24 Single Bundle Anatomical ACL Reconstruction Places bone tunnels in correct anatomical positions in hopes of restoring knee mechanics closer to natural ACL Improves rotatory stability

25 Anatomic Reconstruction Pictures Courtesy of Dr. Freddie Fu

26 Bone Tunnels Tunnels are drilled independently to allow for anatomic positioning of tunnels Allows for a more oblique graft in the coronal and sagittal plane This orientation better prevents pivot shift

27 Bone Tunnels Traditional ACL reconstruction uses a trans-tibial approach to drill the femoral tunnel This places tibial tunnel too posterior in order to drill in the anatomic femoral position Strauss et al in AJSM 2011 demonstrated in a cadaveric study that it is not possible to drill an anatomic femoral tunnel through an anatomic tibial tunnel position – Placed femoral tunnel too superior and posterior to anatomic position

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29 Femoral Tunnel Able to drill an anatomic femoral tunnel by adding an accessory medial portal or placing medial portal more medial than normal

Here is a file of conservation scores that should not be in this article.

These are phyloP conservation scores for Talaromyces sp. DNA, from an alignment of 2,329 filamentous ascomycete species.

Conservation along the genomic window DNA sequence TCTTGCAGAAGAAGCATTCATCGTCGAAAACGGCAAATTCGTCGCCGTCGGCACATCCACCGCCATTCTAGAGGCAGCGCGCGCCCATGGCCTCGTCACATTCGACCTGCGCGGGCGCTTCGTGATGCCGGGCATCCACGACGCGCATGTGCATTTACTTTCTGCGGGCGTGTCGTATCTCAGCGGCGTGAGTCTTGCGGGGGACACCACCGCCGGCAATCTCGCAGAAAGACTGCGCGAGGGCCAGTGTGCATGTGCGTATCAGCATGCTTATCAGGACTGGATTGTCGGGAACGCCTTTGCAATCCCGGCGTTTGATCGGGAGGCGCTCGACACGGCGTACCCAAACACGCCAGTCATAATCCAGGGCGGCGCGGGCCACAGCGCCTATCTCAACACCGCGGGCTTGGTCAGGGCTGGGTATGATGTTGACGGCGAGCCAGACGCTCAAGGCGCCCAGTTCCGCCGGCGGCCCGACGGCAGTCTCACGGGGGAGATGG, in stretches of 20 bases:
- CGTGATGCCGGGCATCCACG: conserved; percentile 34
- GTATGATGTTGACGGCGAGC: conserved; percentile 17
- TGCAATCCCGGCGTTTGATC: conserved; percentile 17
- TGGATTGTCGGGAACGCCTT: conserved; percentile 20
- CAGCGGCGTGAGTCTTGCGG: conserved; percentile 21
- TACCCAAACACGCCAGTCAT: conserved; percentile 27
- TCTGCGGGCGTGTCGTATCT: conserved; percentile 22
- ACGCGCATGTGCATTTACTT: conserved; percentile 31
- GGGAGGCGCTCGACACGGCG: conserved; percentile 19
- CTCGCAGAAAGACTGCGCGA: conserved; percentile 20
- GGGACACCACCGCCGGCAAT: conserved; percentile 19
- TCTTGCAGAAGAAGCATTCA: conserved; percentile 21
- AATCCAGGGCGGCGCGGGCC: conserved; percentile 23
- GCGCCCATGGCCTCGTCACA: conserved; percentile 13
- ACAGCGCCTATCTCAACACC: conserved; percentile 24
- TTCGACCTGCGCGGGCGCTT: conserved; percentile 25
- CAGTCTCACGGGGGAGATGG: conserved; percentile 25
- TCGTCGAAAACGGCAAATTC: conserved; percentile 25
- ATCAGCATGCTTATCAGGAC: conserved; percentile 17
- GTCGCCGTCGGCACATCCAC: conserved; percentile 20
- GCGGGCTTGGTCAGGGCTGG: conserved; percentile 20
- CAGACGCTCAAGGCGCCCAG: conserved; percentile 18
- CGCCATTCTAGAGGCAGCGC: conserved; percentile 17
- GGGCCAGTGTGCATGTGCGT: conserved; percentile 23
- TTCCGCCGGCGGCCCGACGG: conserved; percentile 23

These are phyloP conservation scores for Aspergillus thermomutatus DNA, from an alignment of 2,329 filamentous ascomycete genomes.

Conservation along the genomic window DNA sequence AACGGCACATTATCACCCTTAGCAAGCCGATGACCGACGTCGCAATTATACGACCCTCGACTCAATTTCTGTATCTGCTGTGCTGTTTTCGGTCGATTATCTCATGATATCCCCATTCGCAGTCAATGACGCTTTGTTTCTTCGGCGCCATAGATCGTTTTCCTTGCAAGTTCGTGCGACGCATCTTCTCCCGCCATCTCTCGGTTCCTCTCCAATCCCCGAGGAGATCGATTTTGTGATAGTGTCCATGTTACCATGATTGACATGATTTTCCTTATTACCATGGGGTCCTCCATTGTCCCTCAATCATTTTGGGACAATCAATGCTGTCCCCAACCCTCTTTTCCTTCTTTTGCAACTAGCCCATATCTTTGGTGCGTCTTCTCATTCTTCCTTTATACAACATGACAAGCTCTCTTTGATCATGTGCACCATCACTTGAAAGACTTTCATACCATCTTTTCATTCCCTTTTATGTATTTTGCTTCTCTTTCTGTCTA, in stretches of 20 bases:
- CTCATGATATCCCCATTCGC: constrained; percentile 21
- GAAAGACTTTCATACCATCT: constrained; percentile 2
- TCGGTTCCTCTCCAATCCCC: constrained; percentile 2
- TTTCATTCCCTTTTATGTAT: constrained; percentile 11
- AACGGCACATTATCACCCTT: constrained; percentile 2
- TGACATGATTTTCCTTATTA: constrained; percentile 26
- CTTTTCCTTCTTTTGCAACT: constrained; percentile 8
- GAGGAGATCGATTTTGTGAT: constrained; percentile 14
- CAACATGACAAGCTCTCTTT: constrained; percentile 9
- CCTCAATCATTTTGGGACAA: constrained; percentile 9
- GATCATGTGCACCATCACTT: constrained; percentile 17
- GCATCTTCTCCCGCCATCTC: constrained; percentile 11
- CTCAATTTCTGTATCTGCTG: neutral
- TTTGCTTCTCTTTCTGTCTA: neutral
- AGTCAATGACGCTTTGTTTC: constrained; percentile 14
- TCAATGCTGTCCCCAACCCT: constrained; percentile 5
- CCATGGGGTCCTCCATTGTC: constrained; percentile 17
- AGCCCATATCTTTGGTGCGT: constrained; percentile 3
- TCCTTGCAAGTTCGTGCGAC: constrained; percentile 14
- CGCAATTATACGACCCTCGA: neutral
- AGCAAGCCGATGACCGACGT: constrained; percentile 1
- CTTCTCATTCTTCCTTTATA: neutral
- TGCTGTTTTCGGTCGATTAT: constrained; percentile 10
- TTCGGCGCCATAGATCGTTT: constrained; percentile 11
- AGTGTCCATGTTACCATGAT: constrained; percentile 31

30 Femoral Tunnel

31 Trans-Tibial Approach?

32 Tunnel Position Loh et al in Arthroscopy 2003 looked at knee stability in a cadaveric model comparing ACL reconstruction with either the femoral tunnel in the 11 oclock or 10 oclock position. – Demonstrated that the 10 oclock position was more effective in resisting rotatory loads. – No difference between the two positions in preventing anterior tibial translation.

33 Anatomic ACL Reconstruction: Single vs. Double Bundle Kondo E et al in AJSM 2011 performed a biomechanical study comparing anterior translation and pivot shift stability in double bundle, anatomic single bundle, and trans-tibial ACL reconstruction The double bundle and anatomic single bundle ACL reconstructions demonstrated significantly improved rotational stability compared to the nonanatomic reconstruction No difference biomechanically detected between the anatomic double and single bundle reconstruction

34 Anatomic Reconstuction vs Non- Anatomic Sadoghi P et al in Athroscopy 2011 compared clinical outcomes of patient who underwent either anatomic or non-anatomic single bundle ACL reconstruction Found that anatomic ACL reconstruction had significantly improved outcomes in clinical scores and rotatory stability when compared to non-anatomic reconstruction

35 Conclusion Rotatory control a key to restoring function Non-anatomic vertical ACL reconstruction does not restore the rotatory stability of the native ACL Single-bundle anatomic ACL reconstruction decreases the pivot shift phenomenon and more closely mimics native ACL biomechanics

36 Thank You ! Spero G. Karas, MD